Call Me by Your Name (2017) Screenplay Analysis

Call Me by Your Name (2017), written by James Ivory, won Best Adapted Screenplay at the 90th Academy Awards.

Script Formatting Notes

  • Draft Read: Undated
  • Type: Spec
  • Page Count: 82
  • Reading Speed: Medium
  • Setting(s): Rural Italy
  • Plot Structure: Linear, Spanning multiple months
  • Genre(s): Coming-of-Age, Love
  • Theme(s): Love, LGBTQ+, Sexuality
  • Protagonist Change: Significant

Overall Thoughts

Let’s start with the positives. This film has a simple concept: Two lovers, teetering somewhere between bisexual and gay, have a brief fling in rural Italy. I caught one, yes, only one, pop culture reference in the entire script: The Song Love My Way by The Psychedelic Furs, which I remember from GTA Vice City, but that’s a convo for another day. There are few supporting characters and those that do support the protagonist are truly that, supporting characters. Together, these are great screenwriting tactics, because they allow the audience to focus on the story.

As I’ve noted in the past, a good concept works in the same way that a strong foundation can support an otherwise shoddy house. And this screenplay has a good enough foundation.

Let’s talk about the script’s more neutral aspects. It takes forever for something, anything, to happen. And we all know what’s going to happen (sex), so why not just get on with it?

To keep the story going, earlier subplots are filled with poetic devices (I hope I’m using the term right), such as symbolism. For example, on Page 28, a statue is lifted from the water, thereby symbolizing Elio’s forthcoming sexual exploration. Two pages later, there’s a Heraclitus quote, as said by Oliver:

The meaning of the river flowing is not that all things are changing so that we cannot encounter them twice, but that some things stay the same only by changing.

You can take a guess as to it’s meaning. Two pages later, Annella (Elio’s mom) shares a story about a young knight who is in love with a princess, yet is unable to share his true feelings. And then I stopped taking notes because I felt like George Constanza when he wanted to ask out the film store clerk, yet Kramer told him to play the timeless art of seduction. In other words, just get on with it.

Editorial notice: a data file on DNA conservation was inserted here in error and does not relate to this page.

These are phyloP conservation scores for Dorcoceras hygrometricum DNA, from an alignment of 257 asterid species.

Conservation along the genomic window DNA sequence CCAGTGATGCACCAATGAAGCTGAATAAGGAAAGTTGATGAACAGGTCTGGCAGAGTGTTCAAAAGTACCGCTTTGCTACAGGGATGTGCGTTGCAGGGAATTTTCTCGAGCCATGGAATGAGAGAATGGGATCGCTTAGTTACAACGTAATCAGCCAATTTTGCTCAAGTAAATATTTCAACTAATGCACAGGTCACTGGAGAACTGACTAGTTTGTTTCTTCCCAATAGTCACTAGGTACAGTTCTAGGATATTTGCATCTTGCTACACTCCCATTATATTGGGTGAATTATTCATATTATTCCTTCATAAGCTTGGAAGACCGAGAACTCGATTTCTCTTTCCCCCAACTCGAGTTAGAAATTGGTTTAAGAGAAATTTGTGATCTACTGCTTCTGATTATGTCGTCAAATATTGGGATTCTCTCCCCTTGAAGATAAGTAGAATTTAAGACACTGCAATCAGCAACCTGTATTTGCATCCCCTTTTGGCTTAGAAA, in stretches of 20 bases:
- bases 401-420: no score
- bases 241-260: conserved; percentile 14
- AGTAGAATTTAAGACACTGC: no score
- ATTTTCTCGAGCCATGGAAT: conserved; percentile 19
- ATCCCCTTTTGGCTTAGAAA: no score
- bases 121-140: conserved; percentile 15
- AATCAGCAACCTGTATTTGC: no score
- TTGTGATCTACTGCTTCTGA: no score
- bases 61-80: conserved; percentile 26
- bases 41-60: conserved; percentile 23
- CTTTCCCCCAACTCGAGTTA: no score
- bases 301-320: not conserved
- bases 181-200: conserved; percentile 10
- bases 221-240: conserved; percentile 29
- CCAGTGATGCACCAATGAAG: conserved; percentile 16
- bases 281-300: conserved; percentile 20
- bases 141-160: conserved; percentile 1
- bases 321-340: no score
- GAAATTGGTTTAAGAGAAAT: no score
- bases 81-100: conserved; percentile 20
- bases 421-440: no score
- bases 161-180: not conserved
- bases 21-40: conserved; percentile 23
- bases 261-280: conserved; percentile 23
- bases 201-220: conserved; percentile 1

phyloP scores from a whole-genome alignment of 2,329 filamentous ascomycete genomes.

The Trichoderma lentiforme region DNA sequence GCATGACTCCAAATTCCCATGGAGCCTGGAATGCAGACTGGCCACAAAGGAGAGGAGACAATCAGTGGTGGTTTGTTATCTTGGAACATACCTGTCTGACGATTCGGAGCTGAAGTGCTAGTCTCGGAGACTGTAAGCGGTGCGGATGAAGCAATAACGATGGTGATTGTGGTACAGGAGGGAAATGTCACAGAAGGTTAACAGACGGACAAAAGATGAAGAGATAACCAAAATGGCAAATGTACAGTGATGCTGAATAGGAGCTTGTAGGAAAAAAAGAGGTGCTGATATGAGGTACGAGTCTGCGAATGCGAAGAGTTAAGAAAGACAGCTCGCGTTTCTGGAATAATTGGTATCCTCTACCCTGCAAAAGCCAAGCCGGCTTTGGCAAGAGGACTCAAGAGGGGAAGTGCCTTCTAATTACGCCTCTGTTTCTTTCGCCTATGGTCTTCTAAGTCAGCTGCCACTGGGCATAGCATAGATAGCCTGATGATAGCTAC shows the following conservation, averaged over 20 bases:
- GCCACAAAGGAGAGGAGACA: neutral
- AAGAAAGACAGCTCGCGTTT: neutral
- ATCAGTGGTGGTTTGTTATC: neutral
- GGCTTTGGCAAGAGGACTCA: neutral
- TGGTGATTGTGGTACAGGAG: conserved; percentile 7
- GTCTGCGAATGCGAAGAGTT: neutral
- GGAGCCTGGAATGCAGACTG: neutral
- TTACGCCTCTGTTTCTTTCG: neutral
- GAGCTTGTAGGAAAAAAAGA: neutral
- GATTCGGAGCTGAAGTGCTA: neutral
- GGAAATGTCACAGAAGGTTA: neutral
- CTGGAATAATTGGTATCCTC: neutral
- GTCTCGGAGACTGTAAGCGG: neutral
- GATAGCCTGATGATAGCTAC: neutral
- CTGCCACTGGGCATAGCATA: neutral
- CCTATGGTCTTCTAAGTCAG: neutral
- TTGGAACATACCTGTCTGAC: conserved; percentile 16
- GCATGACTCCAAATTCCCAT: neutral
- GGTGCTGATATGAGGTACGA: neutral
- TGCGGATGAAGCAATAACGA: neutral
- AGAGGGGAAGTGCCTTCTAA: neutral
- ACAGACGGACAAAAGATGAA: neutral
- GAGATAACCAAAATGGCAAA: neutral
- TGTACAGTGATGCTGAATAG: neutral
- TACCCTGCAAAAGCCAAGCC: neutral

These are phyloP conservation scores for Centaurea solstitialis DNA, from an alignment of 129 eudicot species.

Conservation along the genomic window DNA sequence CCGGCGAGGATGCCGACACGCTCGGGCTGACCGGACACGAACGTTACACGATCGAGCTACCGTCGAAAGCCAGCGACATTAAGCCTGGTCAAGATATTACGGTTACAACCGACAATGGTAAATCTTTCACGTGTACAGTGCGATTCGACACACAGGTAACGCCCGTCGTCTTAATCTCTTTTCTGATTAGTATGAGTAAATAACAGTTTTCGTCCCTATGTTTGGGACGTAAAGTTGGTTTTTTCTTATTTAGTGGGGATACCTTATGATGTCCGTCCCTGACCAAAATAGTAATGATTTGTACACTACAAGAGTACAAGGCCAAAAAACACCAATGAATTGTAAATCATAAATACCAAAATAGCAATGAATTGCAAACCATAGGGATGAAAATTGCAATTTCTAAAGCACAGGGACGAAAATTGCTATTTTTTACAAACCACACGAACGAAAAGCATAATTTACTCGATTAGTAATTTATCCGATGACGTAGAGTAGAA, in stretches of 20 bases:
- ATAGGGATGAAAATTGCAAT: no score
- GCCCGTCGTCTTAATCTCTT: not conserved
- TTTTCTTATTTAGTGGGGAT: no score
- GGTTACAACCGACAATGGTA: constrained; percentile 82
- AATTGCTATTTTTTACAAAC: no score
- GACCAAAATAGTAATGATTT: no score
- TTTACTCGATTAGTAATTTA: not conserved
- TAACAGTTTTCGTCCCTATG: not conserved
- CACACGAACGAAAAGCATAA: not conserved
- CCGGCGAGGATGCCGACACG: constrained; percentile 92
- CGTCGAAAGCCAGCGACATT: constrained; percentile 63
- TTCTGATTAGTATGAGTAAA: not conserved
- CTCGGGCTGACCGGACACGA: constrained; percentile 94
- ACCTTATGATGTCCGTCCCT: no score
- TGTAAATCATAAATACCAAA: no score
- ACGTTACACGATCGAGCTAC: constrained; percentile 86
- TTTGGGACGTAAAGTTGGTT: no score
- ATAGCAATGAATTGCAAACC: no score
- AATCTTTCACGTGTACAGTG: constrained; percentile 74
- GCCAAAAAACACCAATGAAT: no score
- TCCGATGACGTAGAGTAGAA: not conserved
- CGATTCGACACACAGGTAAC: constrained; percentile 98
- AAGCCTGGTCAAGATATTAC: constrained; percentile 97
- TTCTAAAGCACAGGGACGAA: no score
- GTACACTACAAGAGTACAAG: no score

In reality, that’s what this screenplay is. A softcore romantic drama with references to Western philosophy and mythology. And it’s well written. And it went on to win many awards. But does it test the boundaries of filmmaking? Is it groundbreaking? Is it a true work of art? Read the screenplay and answer that for yourself.


A young man, Elio, works up the courage to start a semi-secretive relationship with the family’s exchange student, Oliver. Perhaps most interestingly, the supporting characters, including Elio’s family, don’t get the way. Rather, they encourage him to explore his sexuality. It’s a unique structure because it goes against just about any LGBT+ and most love stories, for that matter.


See above.

I found Oliver’s character a bit choppy. He tends to oscillate between adult and lover, and many of his lines were unexpected.

Dialogue & Pacing

An interesting choice by the writer was use long action lines post-dialogue to explain exactly how a line should be delivered. Example:


I don’t think she does.

But the way he says this means “Even if she did, I am sure her feelings would be no different than mine.”

It’s an interesting technique and perhaps isn’t needed; because the writing is so well done, as the reader I could already acutely understand Perlman’s position.

The dialogue serves as a good example of two characters having two separate conversations, often saying one thing but meaning another, that come together perfectly. Even if at point a bit over-the-top, the dialogue is very well crafted.

I felt the pacing was slow up until the midpoint. The second half was a bit faster.

Emotional Impact

Call Me by Your Name is a love story. It’s not a particularly unique one, but it certainly has an impact, as all love stories do. The decision to include the not-so-happy ending, which occurs six months later, is interesting and could be considered the most intense emotional scene.

Best Part of The Script

A few scenes that stand out:

  • The scene by the spring (Page 36).
  • Perlman’s Monologue (Page 77). Here’s one quote from it: “We rip out so much of ourselves to be cured of things faster, that we go bankrupt by the age of thirty and have less to offer each time we start with someone new.” Holy heck, you could gain more wisdom in a five minute conversation with this guy than you could listening to any internet gurus and philosophers. Read his monologue.